The Consumer Financial Protection Bureau (CFPB) issued on Thursday, May 19 a new interpretative rule seeking to bolster the states’ enforcement actions to protect consumers. By clarifying the scope of state enforcement under the Consumer Financial Protection Act of 2010 (CFPA), the bureau expects states to take a more active role in protecting consumers “from financial fraud, scams, and other wrongdoings.”
The CFPA establishes the CFPB as the Federal government’s primary regulator of consumer financial products and services. However, the Bureau is not the only enforcer of these laws. According to the CFPB, The CFPA recognizes the important role that states play in overseeing the consumer financial marketplace.
The Bureau wants to leverage these resources from the states to carry out more enforcement actions. “In the years leading up to the financial crisis, federal regulators undermined states seeking to protect families and businesses from abuses in the mortgage market,” said CFPB Director Rohit Chopra. “Our action today demonstrates our commitment to promoting state enforcement, not suffocating it.”
The Bureau’s interpretative rule focuses on three areas in which the States could assist the agency in enforcing certain laws.
First, it clarifies the states’ authority to address violations of Federal Consumer financial laws. The CFPA section 1042 allows states to enforce any provision of the CFPA, including section 1036(a)(1)(A), a provision that makes it unlawful for covered persons or service providers to violate the federal consumer financial laws. This provision covers the Consumer Financial Protection Act itself as well as its 18 enumerated consumer laws and certain other laws, along with any rule or order prescribed by the CFPB under the Consumer Financial Protection Act, the Bureau explains in a statement.
Second, the agency claims that states may bring cases against a broader range of entities than the Bureau itself. According to the Bureau, the enforcement authority of states under section 1042 is generally not subject to certain limits applicable to the Bureau’s enforcement authority. While the bureau can only use its authority with respect to certain covered persons, Congress did not extend the same exclusions to the states, who can use their authority against more entities, if they wish to do so.
Third, states may pursue actions under section 1042 even while the Bureau is pursuing a concurrent action. Sometimes states bring enforcement actions in coordination with the CFPB, the agency said. However, a state may also bring an enforcement action to stop or remediate harm that is not addressed by a CFPB enforcement action against the same entity.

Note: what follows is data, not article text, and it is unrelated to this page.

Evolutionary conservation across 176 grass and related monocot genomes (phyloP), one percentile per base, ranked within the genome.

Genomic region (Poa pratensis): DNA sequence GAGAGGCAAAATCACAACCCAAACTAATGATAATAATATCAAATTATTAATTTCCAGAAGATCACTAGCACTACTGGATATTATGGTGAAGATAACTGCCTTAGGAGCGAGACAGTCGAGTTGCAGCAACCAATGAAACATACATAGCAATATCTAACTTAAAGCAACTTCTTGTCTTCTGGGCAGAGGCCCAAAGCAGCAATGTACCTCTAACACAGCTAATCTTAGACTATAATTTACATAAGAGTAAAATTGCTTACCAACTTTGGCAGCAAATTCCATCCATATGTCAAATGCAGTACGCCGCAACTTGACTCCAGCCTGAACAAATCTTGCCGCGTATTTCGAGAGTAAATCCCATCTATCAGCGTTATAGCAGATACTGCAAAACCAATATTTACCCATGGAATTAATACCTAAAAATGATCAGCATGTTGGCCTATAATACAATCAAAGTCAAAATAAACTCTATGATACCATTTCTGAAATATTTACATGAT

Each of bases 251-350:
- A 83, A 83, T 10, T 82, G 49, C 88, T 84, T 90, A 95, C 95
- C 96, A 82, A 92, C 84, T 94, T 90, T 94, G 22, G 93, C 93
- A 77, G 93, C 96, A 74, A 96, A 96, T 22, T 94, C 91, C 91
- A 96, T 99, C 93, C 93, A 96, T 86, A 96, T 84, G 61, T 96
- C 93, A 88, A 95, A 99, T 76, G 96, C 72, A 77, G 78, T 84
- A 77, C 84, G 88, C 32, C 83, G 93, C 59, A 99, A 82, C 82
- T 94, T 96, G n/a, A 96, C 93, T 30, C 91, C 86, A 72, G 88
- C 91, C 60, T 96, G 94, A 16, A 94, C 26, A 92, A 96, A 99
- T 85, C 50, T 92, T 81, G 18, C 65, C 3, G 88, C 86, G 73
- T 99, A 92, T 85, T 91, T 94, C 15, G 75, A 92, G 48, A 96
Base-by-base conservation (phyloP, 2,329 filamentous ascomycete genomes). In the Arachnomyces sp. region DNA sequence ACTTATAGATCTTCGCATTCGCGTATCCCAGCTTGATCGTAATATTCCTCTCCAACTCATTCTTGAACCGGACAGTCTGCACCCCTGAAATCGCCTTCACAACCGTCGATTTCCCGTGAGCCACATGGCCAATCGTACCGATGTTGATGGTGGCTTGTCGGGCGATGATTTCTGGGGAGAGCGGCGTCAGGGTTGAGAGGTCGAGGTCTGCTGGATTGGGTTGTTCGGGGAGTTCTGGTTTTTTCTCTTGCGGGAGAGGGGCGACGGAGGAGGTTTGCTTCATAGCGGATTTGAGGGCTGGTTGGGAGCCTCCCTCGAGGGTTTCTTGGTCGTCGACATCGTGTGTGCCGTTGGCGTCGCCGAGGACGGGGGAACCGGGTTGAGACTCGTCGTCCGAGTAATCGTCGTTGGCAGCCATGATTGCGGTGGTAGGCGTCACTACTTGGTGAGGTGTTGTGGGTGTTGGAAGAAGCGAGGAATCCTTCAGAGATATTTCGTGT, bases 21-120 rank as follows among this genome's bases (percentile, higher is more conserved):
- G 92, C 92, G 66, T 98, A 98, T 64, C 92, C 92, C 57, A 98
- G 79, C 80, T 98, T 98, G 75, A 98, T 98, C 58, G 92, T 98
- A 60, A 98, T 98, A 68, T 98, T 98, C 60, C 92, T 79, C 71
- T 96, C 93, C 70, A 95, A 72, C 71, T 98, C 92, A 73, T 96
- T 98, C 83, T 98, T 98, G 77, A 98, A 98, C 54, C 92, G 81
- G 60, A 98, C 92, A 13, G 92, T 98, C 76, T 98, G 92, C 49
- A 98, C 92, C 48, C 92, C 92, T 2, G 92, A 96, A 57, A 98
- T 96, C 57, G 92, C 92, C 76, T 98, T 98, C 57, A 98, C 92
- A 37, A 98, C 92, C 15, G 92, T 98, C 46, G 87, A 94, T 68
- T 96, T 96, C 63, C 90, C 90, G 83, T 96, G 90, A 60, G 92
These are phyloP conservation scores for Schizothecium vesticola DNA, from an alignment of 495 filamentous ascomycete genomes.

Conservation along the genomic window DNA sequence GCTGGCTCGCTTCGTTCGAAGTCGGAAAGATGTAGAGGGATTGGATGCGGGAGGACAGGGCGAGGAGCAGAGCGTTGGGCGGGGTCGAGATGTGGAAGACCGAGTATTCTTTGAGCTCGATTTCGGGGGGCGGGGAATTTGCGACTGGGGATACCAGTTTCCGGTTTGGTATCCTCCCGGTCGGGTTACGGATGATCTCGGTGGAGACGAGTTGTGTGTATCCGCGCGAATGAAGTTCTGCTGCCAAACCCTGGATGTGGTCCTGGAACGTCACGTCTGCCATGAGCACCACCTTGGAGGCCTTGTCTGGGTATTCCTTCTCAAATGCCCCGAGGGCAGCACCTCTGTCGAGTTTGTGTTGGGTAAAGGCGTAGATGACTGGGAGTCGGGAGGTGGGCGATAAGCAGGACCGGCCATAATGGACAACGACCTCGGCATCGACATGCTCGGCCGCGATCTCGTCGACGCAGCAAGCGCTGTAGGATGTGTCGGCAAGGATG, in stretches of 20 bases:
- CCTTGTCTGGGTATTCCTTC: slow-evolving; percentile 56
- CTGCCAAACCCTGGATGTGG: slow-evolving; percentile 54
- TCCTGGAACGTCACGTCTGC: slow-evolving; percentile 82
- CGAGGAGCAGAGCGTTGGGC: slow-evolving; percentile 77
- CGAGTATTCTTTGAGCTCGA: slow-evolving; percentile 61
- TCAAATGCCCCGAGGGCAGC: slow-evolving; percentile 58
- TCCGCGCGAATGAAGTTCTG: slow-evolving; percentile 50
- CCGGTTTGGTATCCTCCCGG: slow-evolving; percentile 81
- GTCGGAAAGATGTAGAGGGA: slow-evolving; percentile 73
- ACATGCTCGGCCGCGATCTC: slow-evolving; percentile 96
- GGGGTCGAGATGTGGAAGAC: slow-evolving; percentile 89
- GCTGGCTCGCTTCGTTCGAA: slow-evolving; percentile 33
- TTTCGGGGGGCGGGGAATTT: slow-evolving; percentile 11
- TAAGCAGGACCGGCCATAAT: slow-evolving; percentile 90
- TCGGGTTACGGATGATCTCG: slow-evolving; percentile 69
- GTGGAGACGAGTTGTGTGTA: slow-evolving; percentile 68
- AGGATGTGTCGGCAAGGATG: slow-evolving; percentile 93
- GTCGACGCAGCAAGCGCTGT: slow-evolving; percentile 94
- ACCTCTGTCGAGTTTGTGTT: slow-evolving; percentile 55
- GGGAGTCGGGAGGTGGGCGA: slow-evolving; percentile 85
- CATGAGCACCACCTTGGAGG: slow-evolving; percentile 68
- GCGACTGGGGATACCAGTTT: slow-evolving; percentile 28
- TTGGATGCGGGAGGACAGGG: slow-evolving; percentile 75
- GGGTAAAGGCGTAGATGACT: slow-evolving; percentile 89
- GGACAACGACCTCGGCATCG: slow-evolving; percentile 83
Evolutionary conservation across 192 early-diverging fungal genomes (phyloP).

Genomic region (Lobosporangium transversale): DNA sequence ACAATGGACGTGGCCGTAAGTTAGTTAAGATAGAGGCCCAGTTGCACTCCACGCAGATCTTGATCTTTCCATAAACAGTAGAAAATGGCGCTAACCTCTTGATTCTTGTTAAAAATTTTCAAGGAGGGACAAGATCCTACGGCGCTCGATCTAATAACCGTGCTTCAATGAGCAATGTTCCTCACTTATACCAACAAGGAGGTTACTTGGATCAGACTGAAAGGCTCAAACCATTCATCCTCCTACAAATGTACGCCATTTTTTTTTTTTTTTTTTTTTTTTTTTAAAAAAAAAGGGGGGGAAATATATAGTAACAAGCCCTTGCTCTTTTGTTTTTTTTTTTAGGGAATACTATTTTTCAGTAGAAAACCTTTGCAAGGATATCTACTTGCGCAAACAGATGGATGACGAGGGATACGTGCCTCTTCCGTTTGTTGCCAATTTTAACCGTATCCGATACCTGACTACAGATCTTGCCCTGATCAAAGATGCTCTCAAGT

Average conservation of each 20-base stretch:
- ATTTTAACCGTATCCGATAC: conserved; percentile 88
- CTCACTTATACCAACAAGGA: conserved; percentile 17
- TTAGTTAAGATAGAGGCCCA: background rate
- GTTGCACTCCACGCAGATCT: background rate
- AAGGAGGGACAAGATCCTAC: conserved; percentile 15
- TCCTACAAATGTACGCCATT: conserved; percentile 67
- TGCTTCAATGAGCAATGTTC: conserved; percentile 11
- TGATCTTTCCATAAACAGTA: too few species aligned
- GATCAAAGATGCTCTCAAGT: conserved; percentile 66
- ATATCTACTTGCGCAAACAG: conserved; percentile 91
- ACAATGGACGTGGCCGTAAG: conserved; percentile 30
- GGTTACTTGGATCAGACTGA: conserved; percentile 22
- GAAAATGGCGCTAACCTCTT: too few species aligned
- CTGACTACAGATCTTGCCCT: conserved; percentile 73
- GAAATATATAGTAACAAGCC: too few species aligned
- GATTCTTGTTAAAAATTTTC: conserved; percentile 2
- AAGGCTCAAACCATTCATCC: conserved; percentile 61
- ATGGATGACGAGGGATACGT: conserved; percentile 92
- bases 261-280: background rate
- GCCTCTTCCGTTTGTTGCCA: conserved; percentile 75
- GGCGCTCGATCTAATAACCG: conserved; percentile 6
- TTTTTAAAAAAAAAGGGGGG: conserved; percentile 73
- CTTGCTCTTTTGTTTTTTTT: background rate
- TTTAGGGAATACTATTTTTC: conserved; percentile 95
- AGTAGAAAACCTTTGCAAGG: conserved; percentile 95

While the Bureau is not instructing states to launch new enforcement actions, it is appealing to them to at least consider it. “Congress sought to enhance states’ enforcement abilities, so states were empowered to enforce the Consumer Financial Protection Act’s consumer protection provisions,” said the agency in a press release. According to data published by the CFPB, states have used this authority in 33 public enforcement actions since Congress granted it.
From a procedural point of view, as this is an interpretative rule, no notice of proposed rulemaking is required.
CFPB Seeks Allies
This interpretative rule comes just a few days after the Bureau announced that it is going to start publishing circulars to ensure that other agencies and other enforcers with consumer financial protection responsibilities apply the rules in a consistent manner.
The CFPB is concerned that given the broad variety of agencies responsible for enforcing federal consumer financial law, there is a risk that companies might encounter inconsistent enforcement strategies and approaches. “Consistency is also imperative to creating a level playing field between companies that compete in the same market but are subject to the jurisdiction of different enforcers,” CFPB Director Rohit Chopra said in a blog post.
Read More: CFPB Wants Other Agencies to Follow Its Enforcement Views